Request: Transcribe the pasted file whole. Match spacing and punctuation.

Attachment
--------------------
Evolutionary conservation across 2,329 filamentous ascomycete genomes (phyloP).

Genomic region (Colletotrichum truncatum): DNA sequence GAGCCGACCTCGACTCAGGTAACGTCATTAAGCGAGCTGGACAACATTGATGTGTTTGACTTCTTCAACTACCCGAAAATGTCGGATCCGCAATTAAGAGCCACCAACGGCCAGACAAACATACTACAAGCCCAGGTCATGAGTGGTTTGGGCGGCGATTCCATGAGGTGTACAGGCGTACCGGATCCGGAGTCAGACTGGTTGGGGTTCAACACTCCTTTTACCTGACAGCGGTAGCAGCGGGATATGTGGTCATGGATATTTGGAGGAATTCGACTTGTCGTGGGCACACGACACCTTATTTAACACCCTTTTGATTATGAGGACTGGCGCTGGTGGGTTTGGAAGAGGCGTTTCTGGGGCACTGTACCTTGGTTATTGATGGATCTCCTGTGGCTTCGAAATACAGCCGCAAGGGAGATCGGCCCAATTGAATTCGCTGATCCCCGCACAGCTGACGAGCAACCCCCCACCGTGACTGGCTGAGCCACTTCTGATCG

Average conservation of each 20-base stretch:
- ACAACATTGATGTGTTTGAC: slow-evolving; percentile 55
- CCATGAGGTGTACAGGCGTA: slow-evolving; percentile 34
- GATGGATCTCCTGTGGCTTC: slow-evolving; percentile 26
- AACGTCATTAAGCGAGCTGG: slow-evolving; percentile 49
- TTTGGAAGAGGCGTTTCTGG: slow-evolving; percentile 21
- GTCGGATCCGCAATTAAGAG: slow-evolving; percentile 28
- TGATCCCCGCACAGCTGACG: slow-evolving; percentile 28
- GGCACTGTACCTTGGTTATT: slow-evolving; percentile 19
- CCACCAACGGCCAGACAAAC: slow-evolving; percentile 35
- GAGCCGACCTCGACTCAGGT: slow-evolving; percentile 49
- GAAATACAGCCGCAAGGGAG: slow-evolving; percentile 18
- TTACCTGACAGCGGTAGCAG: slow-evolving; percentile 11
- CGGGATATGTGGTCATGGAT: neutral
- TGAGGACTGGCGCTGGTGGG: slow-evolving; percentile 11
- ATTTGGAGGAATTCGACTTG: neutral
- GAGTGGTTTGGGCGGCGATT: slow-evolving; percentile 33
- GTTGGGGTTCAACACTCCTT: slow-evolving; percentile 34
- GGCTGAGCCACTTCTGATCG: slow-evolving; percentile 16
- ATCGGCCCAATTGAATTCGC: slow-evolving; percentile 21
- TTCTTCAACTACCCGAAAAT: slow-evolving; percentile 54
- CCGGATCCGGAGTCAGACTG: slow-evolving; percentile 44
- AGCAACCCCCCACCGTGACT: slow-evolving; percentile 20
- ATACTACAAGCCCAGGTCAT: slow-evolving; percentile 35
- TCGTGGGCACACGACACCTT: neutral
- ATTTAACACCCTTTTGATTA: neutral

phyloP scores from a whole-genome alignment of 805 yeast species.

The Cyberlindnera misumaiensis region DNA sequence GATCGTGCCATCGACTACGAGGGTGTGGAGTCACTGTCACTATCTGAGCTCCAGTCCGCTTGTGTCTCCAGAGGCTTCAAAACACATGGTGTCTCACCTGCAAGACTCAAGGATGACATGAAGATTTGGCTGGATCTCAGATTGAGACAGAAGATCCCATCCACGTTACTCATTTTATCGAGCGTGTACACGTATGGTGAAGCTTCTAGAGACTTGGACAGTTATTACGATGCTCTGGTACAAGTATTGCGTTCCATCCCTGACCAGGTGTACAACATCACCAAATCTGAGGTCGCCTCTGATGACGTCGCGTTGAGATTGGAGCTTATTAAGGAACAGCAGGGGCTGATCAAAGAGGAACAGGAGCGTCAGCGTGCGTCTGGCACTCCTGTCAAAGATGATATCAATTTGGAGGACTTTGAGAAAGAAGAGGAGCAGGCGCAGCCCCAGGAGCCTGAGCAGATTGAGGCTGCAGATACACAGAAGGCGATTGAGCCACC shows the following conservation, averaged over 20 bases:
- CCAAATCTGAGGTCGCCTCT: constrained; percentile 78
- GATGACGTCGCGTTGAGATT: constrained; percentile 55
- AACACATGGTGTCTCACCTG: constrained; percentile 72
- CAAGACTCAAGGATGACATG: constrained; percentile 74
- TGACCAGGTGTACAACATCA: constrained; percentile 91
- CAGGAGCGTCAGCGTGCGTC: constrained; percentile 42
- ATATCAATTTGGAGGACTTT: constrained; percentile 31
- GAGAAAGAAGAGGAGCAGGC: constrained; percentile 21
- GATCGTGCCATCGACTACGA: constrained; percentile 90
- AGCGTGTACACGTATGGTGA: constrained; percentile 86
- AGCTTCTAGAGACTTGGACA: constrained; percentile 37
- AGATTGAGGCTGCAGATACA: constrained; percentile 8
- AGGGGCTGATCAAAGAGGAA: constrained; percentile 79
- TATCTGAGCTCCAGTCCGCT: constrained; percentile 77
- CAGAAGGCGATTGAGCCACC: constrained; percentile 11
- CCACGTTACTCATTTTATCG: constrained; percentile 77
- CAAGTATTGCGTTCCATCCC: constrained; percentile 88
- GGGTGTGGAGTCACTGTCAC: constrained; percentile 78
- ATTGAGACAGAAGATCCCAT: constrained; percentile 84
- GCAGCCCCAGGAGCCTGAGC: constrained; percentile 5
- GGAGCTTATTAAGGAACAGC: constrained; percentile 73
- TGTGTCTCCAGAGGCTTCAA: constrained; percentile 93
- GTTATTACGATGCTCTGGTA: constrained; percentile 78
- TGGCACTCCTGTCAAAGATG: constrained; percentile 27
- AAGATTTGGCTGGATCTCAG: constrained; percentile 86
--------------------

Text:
Evolutionary conservation across 2,329 filamentous ascomycete genomes (phyloP).

Genomic region (Colletotrichum truncatum): DNA sequence GAGCCGACCTCGACTCAGGTAACGTCATTAAGCGAGCTGGACAACATTGATGTGTTTGACTTCTTCAACTACCCGAAAATGTCGGATCCGCAATTAAGAGCCACCAACGGCCAGACAAACATACTACAAGCCCAGGTCATGAGTGGTTTGGGCGGCGATTCCATGAGGTGTACAGGCGTACCGGATCCGGAGTCAGACTGGTTGGGGTTCAACACTCCTTTTACCTGACAGCGGTAGCAGCGGGATATGTGGTCATGGATATTTGGAGGAATTCGACTTGTCGTGGGCACACGACACCTTATTTAACACCCTTTTGATTATGAGGACTGGCGCTGGTGGGTTTGGAAGAGGCGTTTCTGGGGCACTGTACCTTGGTTATTGATGGATCTCCTGTGGCTTCGAAATACAGCCGCAAGGGAGATCGGCCCAATTGAATTCGCTGATCCCCGCACAGCTGACGAGCAACCCCCCACCGTGACTGGCTGAGCCACTTCTGATCG

Average conservation of each 20-base stretch:
- ACAACATTGATGTGTTTGAC: slow-evolving; percentile 55
- CCATGAGGTGTACAGGCGTA: slow-evolving; percentile 34
- GATGGATCTCCTGTGGCTTC: slow-evolving; percentile 26
- AACGTCATTAAGCGAGCTGG: slow-evolving; percentile 49
- TTTGGAAGAGGCGTTTCTGG: slow-evolving; percentile 21
- GTCGGATCCGCAATTAAGAG: slow-evolving; percentile 28
- TGATCCCCGCACAGCTGACG: slow-evolving; percentile 28
- GGCACTGTACCTTGGTTATT: slow-evolving; percentile 19
- CCACCAACGGCCAGACAAAC: slow-evolving; percentile 35
- GAGCCGACCTCGACTCAGGT: slow-evolving; percentile 49
- GAAATACAGCCGCAAGGGAG: slow-evolving; percentile 18
- TTACCTGACAGCGGTAGCAG: slow-evolving; percentile 11
- CGGGATATGTGGTCATGGAT: neutral
- TGAGGACTGGCGCTGGTGGG: slow-evolving; percentile 11
- ATTTGGAGGAATTCGACTTG: neutral
- GAGTGGTTTGGGCGGCGATT: slow-evolving; percentile 33
- GTTGGGGTTCAACACTCCTT: slow-evolving; percentile 34
- GGCTGAGCCACTTCTGATCG: slow-evolving; percentile 16
- ATCGGCCCAATTGAATTCGC: slow-evolving; percentile 21
- TTCTTCAACTACCCGAAAAT: slow-evolving; percentile 54
- CCGGATCCGGAGTCAGACTG: slow-evolving; percentile 44
- AGCAACCCCCCACCGTGACT: slow-evolving; percentile 20
- ATACTACAAGCCCAGGTCAT: slow-evolving; percentile 35
- TCGTGGGCACACGACACCTT: neutral
- ATTTAACACCCTTTTGATTA: neutral

phyloP scores from a whole-genome alignment of 805 yeast species.

The Cyberlindnera misumaiensis region DNA sequence GATCGTGCCATCGACTACGAGGGTGTGGAGTCACTGTCACTATCTGAGCTCCAGTCCGCTTGTGTCTCCAGAGGCTTCAAAACACATGGTGTCTCACCTGCAAGACTCAAGGATGACATGAAGATTTGGCTGGATCTCAGATTGAGACAGAAGATCCCATCCACGTTACTCATTTTATCGAGCGTGTACACGTATGGTGAAGCTTCTAGAGACTTGGACAGTTATTACGATGCTCTGGTACAAGTATTGCGTTCCATCCCTGACCAGGTGTACAACATCACCAAATCTGAGGTCGCCTCTGATGACGTCGCGTTGAGATTGGAGCTTATTAAGGAACAGCAGGGGCTGATCAAAGAGGAACAGGAGCGTCAGCGTGCGTCTGGCACTCCTGTCAAAGATGATATCAATTTGGAGGACTTTGAGAAAGAAGAGGAGCAGGCGCAGCCCCAGGAGCCTGAGCAGATTGAGGCTGCAGATACACAGAAGGCGATTGAGCCACC shows the following conservation, averaged over 20 bases:
- CCAAATCTGAGGTCGCCTCT: constrained; percentile 78
- GATGACGTCGCGTTGAGATT: constrained; percentile 55
- AACACATGGTGTCTCACCTG: constrained; percentile 72
- CAAGACTCAAGGATGACATG: constrained; percentile 74
- TGACCAGGTGTACAACATCA: constrained; percentile 91
- CAGGAGCGTCAGCGTGCGTC: constrained; percentile 42
- ATATCAATTTGGAGGACTTT: constrained; percentile 31
- GAGAAAGAAGAGGAGCAGGC: constrained; percentile 21
- GATCGTGCCATCGACTACGA: constrained; percentile 90
- AGCGTGTACACGTATGGTGA: constrained; percentile 86
- AGCTTCTAGAGACTTGGACA: constrained; percentile 37
- AGATTGAGGCTGCAGATACA: constrained; percentile 8
- AGGGGCTGATCAAAGAGGAA: constrained; percentile 79
- TATCTGAGCTCCAGTCCGCT: constrained; percentile 77
- CAGAAGGCGATTGAGCCACC: constrained; percentile 11
- CCACGTTACTCATTTTATCG: constrained; percentile 77
- CAAGTATTGCGTTCCATCCC: constrained; percentile 88
- GGGTGTGGAGTCACTGTCAC: constrained; percentile 78
- ATTGAGACAGAAGATCCCAT: constrained; percentile 84
- GCAGCCCCAGGAGCCTGAGC: constrained; percentile 5
- GGAGCTTATTAAGGAACAGC: constrained; percentile 73
- TGTGTCTCCAGAGGCTTCAA: constrained; percentile 93
- GTTATTACGATGCTCTGGTA: constrained; percentile 78
- TGGCACTCCTGTCAAAGATG: constrained; percentile 27
- AAGATTTGGCTGGATCTCAG: constrained; percentile 86